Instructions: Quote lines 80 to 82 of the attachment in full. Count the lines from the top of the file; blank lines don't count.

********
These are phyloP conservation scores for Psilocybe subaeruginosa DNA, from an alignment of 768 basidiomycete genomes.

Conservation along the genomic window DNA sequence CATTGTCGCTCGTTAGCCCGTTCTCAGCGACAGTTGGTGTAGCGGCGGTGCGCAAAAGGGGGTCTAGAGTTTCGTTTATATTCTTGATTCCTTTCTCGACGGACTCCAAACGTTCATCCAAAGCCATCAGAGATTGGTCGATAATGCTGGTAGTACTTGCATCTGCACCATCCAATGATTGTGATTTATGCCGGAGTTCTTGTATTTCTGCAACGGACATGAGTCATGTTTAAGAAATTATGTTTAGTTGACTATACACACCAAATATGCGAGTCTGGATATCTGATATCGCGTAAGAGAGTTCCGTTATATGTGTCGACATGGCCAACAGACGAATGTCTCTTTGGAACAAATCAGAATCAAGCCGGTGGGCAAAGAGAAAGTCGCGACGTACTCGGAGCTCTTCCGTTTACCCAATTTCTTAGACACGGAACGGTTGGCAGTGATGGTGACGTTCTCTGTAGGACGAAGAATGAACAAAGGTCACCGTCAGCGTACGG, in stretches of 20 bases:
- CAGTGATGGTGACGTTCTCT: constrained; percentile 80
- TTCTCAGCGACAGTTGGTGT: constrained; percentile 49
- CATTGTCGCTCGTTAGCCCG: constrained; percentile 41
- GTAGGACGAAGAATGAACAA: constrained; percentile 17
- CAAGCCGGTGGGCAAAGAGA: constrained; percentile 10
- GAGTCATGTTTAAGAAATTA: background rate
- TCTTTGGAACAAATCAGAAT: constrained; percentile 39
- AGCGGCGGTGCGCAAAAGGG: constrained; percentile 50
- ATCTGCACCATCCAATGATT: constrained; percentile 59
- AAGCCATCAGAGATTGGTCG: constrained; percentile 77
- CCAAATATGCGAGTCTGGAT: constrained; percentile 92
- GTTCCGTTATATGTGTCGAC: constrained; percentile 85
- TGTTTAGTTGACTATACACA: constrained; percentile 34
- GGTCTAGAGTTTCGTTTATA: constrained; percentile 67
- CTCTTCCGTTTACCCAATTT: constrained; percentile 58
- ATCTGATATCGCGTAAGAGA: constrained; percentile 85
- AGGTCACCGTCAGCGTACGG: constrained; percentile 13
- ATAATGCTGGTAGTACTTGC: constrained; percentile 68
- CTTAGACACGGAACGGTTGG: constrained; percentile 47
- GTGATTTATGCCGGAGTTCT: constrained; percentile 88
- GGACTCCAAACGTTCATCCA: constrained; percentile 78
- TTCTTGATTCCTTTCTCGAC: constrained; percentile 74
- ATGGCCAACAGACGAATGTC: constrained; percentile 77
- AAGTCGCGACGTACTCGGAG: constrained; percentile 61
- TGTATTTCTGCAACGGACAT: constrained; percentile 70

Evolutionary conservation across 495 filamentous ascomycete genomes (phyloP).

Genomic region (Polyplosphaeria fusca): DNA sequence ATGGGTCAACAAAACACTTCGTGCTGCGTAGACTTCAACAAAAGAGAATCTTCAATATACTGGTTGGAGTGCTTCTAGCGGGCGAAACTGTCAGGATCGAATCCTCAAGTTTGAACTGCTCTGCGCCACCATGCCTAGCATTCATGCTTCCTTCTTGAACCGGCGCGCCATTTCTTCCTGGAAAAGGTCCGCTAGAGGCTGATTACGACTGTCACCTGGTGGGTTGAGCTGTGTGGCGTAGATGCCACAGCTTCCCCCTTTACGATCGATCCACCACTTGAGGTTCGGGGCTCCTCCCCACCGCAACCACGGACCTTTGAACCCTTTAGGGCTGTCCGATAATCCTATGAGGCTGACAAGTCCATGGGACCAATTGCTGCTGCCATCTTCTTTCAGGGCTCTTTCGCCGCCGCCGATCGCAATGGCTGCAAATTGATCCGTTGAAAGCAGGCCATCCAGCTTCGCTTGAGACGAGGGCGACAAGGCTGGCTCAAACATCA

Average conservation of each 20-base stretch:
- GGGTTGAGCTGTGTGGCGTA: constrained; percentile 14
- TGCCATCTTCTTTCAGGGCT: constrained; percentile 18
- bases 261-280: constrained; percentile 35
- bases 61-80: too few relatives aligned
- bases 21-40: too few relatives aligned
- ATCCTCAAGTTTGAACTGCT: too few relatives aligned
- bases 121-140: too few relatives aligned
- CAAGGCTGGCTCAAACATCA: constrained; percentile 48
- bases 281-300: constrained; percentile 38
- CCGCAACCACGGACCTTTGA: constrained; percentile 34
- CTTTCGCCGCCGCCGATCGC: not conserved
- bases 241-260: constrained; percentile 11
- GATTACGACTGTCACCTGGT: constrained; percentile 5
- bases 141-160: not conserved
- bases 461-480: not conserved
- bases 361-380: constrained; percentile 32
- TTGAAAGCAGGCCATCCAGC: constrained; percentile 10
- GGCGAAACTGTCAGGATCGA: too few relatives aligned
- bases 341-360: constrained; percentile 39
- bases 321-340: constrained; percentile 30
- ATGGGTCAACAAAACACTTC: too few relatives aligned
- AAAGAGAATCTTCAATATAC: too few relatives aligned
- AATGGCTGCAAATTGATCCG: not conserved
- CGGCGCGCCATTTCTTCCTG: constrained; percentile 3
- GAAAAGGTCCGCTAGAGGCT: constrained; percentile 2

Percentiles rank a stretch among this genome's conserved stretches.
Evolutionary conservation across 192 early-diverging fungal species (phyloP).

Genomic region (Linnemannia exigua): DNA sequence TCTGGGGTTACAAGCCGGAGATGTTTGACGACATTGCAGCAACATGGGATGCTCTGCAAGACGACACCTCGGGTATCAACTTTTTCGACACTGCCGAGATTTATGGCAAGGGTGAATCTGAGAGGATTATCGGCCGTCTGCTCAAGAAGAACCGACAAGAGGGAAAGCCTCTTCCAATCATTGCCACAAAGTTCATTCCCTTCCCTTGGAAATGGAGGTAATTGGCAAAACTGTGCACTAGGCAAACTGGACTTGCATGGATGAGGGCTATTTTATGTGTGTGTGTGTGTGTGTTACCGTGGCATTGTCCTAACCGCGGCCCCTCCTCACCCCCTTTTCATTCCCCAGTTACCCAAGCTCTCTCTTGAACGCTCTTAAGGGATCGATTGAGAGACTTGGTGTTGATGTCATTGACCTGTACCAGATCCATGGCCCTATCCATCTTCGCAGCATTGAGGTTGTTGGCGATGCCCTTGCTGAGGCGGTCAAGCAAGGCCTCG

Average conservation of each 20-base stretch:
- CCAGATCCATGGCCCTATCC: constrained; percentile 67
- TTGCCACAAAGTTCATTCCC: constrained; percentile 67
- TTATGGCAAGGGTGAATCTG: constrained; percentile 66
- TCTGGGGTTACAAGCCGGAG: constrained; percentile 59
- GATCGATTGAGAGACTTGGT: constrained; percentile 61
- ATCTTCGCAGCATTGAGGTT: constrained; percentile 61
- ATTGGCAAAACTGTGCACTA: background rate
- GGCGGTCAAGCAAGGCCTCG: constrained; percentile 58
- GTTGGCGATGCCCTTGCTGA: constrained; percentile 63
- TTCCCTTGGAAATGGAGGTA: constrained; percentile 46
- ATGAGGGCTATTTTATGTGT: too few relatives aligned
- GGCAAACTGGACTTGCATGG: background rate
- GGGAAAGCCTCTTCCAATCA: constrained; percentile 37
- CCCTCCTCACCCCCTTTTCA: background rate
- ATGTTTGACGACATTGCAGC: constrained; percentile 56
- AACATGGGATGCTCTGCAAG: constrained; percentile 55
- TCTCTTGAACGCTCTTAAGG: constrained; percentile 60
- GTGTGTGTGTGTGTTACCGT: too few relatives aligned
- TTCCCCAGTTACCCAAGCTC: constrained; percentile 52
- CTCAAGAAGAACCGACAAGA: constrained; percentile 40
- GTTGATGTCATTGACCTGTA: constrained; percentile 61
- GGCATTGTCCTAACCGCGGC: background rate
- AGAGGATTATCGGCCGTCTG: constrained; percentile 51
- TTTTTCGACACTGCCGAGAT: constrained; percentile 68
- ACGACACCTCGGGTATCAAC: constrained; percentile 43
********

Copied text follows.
- GTTGATGTCATTGACCTGTA: constrained; percentile 61
- GGCATTGTCCTAACCGCGGC: background rate
- AGAGGATTATCGGCCGTCTG: constrained; percentile 51